The particular advantage in using metal packages is that they can be sealed in a conventional seam sealing machine which ensures control over the internal atmosphere of the package. A seam sealer consists of three internally connected chambers. The first (entrance) chamber is a vacuum bake oven where water, cleaning chemicals, and other contaminants are evaporated and drawn away from the parts. The center (welding) chamber, which is backfilled with dry nitrogen, contains the welding apparatus. The third (exit) chamber is a double door pass-through purged with dry nitrogen to prevent back streaming of air and water vapor into the welding chamber. The parts are passed directly from the vacuum bake chamber to the welding chamber. The lid and package are hermetically welded together (sealing in the dry nitrogen) by a series of overlapping spot welds. Loose internal particles are not created with this process, as can occur when using a solder or epoxy to fasten the lid. Also, there is no flux needed, as with some solders, which would contaminate the internal atmosphere. And finally, the joint is environmentally stronger than can be provided with either a solder or epoxy lid.

The major disadvantage of Kovar, however, is that it has a low thermal conductivity. The use of Kovar in microcircuit packages is, therefore, limited to the packaging of low power semiconductor devices. The maximum electrical power a Kovar package can dissipate is approximately one watt per square inch without overheating the housed semiconductor device and adversely affecting its electrical characteristics. Metals with higher thermal conductivity, like cold rolled steel, molybdenum, aluminum, and copper are, therefore, often used for constructing hybrid microcircuit packaging for high power semiconductor devices. In some applications, copper is the only practical material with high enough thermal conductivity to dissipate the heat generated by several high power semiconductor devices packaged as densely as they typically are in a hybrid.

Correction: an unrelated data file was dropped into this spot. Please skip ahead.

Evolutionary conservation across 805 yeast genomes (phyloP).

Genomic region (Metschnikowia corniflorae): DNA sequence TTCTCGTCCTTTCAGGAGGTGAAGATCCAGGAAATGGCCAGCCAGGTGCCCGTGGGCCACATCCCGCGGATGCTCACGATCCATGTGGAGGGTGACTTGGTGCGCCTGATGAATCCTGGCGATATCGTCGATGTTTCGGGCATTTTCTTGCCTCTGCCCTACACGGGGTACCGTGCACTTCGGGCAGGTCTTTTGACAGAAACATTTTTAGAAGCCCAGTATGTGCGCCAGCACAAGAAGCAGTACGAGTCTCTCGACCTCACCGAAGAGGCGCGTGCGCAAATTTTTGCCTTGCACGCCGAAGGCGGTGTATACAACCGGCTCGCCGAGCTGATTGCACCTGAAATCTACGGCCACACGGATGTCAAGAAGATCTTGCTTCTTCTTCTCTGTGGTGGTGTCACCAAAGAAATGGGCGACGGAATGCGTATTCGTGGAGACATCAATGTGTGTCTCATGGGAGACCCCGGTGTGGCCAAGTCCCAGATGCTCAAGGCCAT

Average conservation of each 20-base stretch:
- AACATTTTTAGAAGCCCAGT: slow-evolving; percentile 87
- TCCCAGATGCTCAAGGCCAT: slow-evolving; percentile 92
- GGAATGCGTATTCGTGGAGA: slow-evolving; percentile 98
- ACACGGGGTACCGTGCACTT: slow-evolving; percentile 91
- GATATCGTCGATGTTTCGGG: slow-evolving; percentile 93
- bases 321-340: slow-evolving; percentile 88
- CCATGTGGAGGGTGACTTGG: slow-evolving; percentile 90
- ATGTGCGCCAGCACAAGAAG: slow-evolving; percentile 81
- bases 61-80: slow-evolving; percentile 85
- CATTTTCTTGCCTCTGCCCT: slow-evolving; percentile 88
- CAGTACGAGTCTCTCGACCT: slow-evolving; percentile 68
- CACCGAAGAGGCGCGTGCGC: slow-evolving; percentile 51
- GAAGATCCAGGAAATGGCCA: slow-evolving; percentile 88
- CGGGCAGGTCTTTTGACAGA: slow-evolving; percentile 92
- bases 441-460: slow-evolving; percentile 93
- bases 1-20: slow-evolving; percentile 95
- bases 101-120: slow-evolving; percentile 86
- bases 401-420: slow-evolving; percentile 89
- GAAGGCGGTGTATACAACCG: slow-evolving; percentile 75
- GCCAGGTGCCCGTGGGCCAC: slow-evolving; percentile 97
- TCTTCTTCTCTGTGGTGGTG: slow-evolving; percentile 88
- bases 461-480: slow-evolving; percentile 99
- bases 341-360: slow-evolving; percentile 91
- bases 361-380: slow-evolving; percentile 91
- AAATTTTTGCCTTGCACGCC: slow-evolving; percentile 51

Use of copper in this context has disadvantages which must be considered if it is used as hybrid package material. First, its coefficient of thermal expansion is considerably different from the ceramic substrates and glass seals. An assembled microcircuit cannot be designed which expands and contracts at the same rate as the copper bodied package, resulting in an assembly having inherent thermal stresses. Second, copper has an annealing temperature of 375 C. If processed above this temperature, as typically is necessary in the high temperature brazing process utilized in the prior art, copper will change from relatively elastic to plastic, or inelastic material. Like all plastic materials, any force which causes stress in excess of the material's yield strength will cause a permanent physical deformation of the part. Such deformation can cause cracked substrates and loss of hermeticity in the assembled device.

In addition to the deformation problem, annealed copper can only be strengthened by hardening through cold working of the copper, which is not practical with a machined part. Beryllium can be added to the copper to make it hardenable by a heat treating process, but even adding a small amount of Beryllium reduces the advantage of the material in the first place. Finally, hermetically sealing a lid to a copper bodied package must be limited to a low temperature soldering or brazing process. Such a process requires care in selecting a material that either melts at a temperature low enough that does not damage the internal assemblies, or one where the process heating can be localized enough to prevent exposure of the internal components of the package to excessive heating. Equipment for perimeter, or seam sealing can be used for soldering, but in order to localize the heating, a lid of low thermal conductivity and high electrical resistance, such as Kovar, must be used to effect the contact resistance heating. This, of course, results in another mismatch between the lid and copper body, which will stress the weaker solder alloy causing eventual hermetic failures.